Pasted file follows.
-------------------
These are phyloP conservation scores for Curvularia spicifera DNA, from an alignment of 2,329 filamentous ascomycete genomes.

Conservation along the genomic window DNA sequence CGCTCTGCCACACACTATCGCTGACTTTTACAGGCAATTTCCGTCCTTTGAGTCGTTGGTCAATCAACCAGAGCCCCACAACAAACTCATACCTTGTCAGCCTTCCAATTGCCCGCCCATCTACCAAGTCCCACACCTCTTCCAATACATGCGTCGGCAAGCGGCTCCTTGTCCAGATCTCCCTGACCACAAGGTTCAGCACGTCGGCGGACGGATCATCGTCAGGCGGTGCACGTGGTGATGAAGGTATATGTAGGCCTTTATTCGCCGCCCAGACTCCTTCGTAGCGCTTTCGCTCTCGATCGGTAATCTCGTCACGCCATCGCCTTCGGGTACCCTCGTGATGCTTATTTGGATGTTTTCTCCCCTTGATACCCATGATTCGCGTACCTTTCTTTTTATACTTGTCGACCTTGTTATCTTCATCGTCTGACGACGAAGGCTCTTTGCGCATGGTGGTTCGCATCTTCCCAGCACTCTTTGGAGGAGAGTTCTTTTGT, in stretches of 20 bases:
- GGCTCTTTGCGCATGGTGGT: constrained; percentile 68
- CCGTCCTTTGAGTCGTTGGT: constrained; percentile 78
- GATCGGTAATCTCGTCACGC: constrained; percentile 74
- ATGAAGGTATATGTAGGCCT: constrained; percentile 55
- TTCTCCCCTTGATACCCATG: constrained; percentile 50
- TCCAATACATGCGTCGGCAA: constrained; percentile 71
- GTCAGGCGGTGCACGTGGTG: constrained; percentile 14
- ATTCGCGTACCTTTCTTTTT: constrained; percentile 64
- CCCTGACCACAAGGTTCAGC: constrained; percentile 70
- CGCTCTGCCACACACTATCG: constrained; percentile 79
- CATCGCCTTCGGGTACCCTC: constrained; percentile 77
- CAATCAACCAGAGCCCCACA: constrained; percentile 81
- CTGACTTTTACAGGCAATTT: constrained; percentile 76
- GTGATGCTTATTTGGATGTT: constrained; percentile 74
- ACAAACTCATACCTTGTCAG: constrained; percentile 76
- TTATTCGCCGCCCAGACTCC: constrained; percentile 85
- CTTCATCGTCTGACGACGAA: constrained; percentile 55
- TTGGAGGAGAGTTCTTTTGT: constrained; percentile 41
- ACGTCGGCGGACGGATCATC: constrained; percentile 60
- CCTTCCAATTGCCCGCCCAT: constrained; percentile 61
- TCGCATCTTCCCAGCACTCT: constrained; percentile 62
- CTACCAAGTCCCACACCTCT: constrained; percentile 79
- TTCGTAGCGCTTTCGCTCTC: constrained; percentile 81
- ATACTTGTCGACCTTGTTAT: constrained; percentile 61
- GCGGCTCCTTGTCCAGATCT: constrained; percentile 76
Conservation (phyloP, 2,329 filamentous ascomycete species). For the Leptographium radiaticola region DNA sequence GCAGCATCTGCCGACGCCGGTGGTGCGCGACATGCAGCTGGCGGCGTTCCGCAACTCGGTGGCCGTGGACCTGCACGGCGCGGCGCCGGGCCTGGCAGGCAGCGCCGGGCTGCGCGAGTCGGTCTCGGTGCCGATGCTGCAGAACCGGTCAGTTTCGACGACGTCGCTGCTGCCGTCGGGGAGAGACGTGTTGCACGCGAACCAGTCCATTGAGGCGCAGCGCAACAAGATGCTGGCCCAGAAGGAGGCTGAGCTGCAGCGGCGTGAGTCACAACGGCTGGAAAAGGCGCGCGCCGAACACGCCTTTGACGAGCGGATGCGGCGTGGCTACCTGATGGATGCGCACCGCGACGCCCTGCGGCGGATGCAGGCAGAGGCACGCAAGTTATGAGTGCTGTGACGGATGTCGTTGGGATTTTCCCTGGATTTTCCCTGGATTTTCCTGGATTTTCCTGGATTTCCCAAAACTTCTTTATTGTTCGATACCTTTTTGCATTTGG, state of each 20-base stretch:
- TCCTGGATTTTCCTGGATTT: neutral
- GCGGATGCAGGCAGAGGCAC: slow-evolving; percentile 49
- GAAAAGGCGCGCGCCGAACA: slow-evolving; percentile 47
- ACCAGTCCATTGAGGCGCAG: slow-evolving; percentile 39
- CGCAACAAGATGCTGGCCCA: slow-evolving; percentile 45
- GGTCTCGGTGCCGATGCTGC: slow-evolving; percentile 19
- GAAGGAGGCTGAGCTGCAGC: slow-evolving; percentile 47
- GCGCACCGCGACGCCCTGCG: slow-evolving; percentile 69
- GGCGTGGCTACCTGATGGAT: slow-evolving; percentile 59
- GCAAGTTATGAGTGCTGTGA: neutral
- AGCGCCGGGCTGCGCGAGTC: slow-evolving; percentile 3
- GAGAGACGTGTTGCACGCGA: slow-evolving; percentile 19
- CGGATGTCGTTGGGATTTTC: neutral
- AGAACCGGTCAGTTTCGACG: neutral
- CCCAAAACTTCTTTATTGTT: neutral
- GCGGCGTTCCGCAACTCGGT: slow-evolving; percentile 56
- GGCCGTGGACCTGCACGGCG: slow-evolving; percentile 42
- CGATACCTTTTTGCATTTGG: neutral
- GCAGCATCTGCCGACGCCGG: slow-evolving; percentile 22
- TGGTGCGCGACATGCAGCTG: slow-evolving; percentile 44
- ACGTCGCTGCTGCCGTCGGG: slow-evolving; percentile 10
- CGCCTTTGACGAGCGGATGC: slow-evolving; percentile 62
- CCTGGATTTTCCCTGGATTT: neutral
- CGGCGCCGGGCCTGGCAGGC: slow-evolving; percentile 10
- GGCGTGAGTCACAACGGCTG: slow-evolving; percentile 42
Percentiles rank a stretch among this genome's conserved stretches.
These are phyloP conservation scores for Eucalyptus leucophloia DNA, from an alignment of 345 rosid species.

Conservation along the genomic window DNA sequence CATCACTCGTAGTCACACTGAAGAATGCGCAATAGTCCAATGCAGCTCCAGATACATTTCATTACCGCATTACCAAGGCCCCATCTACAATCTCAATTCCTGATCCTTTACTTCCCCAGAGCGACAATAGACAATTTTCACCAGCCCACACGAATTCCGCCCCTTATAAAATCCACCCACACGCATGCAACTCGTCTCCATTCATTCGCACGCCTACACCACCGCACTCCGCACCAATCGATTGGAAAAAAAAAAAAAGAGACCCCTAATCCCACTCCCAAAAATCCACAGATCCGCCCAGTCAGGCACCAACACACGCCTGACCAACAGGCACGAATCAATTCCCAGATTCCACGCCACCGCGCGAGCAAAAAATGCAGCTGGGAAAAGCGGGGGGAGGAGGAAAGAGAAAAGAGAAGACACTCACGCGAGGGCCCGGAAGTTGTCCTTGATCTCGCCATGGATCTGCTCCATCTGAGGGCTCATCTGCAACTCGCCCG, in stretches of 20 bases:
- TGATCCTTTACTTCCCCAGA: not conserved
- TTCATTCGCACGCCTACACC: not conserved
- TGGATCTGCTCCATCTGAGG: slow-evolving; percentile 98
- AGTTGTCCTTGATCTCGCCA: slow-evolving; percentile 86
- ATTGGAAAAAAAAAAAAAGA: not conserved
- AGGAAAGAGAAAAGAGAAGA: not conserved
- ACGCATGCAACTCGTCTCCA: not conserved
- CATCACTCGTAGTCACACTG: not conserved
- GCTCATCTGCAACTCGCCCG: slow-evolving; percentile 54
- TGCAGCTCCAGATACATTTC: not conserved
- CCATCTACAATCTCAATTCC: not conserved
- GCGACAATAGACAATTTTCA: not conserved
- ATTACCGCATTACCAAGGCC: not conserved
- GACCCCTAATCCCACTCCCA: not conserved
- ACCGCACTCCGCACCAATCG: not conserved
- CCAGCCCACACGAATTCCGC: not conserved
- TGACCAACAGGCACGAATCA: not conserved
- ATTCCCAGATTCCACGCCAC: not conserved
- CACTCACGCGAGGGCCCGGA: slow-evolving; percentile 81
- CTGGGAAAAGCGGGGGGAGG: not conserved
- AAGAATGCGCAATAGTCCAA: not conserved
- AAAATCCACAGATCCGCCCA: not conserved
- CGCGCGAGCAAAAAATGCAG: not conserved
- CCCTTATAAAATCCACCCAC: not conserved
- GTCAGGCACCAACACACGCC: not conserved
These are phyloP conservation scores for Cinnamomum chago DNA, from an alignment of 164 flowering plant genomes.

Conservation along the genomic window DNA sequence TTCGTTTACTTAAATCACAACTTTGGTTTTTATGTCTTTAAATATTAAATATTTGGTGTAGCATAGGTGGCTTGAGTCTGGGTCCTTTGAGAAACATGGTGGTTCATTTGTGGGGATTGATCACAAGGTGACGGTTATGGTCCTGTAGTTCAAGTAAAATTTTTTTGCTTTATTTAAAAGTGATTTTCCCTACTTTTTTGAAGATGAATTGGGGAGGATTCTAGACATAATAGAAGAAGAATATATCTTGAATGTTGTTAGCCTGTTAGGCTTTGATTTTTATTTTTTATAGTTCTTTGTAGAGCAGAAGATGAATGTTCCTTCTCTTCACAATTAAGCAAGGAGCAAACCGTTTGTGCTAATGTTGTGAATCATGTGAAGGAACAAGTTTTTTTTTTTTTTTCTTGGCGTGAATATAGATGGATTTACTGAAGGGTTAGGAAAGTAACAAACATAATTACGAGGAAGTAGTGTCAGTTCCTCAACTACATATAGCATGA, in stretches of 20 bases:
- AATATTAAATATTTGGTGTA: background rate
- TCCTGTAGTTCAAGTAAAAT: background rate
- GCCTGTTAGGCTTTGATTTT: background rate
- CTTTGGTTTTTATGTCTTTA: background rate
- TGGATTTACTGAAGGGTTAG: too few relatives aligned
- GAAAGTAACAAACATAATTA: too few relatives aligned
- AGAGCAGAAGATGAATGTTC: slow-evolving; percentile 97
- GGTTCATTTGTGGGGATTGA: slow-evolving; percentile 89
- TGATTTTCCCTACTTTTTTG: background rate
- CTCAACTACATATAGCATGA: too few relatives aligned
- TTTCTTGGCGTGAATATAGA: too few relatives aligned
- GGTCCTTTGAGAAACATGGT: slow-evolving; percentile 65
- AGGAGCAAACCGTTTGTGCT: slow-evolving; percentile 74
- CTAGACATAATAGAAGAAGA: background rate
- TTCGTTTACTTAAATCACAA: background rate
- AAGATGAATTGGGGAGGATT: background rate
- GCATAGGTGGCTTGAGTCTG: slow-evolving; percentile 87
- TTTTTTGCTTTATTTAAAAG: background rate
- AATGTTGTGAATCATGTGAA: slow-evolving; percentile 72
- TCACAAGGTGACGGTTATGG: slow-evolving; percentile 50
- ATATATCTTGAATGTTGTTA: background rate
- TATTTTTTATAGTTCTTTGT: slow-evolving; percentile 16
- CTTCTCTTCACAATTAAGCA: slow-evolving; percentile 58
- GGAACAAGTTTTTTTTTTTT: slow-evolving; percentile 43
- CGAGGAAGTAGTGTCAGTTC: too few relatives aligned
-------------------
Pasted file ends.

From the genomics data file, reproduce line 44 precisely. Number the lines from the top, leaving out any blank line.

- GCGGCGTTCCGCAACTCGGT: slow-evolving; percentile 56